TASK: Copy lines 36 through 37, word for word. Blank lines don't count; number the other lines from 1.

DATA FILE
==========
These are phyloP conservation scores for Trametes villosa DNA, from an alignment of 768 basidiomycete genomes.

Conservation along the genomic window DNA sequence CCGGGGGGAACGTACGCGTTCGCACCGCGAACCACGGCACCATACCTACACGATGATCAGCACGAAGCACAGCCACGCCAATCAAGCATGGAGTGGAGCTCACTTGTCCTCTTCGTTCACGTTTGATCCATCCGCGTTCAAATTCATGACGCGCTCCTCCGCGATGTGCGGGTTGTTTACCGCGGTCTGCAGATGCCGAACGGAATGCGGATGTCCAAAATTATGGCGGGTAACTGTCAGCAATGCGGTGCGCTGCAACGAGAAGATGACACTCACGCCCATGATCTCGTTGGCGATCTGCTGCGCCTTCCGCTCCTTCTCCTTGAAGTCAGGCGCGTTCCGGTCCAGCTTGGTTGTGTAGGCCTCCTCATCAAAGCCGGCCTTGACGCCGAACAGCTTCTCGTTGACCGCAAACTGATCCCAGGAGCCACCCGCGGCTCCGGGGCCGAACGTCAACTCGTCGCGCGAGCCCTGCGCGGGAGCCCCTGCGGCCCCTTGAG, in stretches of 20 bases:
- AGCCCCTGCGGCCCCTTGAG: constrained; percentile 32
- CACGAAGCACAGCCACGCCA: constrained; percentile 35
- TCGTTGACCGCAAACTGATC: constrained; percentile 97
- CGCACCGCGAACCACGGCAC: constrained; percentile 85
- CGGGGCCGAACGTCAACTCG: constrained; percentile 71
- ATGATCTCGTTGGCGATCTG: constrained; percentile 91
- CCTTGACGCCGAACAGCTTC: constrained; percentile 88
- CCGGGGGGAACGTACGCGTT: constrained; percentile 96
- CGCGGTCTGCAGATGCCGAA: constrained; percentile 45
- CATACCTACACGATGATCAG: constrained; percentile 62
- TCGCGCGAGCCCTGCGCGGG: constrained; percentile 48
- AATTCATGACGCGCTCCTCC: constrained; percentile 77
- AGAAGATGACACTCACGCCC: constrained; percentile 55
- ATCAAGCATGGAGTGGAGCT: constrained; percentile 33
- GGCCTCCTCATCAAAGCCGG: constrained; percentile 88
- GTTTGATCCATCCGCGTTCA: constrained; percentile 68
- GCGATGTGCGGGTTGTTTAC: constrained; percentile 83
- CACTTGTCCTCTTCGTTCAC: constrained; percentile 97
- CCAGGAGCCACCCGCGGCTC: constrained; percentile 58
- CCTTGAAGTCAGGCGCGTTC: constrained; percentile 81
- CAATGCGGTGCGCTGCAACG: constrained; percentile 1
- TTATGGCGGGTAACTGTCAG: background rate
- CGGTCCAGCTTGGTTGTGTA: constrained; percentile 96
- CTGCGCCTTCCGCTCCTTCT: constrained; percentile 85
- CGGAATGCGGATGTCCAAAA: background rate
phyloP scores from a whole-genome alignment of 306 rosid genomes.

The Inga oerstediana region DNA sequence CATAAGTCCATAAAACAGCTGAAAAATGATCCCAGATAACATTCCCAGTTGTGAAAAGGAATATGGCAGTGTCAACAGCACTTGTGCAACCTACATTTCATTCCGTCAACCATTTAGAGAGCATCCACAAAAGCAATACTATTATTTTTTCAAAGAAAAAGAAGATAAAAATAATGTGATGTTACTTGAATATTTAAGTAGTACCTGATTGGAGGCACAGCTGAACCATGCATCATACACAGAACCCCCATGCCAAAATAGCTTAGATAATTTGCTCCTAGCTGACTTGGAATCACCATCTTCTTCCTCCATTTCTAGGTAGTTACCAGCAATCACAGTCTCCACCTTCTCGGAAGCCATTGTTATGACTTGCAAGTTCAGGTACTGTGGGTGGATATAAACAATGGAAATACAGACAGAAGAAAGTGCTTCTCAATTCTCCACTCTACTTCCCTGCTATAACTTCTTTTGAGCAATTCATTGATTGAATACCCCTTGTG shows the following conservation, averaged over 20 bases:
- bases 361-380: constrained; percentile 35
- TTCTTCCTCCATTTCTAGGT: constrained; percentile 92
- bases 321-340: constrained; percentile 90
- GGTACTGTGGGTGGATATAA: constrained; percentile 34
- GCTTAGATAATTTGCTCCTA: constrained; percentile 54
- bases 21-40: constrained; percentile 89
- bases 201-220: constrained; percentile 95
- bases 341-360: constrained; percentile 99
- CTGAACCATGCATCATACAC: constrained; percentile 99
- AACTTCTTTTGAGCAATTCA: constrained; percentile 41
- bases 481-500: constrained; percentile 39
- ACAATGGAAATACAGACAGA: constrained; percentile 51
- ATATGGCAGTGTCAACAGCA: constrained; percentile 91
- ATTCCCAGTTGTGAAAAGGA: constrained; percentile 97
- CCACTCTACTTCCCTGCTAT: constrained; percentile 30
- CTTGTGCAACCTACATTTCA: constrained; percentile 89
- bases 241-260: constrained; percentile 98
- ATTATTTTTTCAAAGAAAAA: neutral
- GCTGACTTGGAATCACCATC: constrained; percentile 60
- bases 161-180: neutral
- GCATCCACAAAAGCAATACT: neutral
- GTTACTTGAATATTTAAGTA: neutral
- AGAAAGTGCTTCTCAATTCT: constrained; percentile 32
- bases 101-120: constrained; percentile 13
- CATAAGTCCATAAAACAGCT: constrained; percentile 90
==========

- bases 201-220: constrained; percentile 95
- bases 341-360: constrained; percentile 99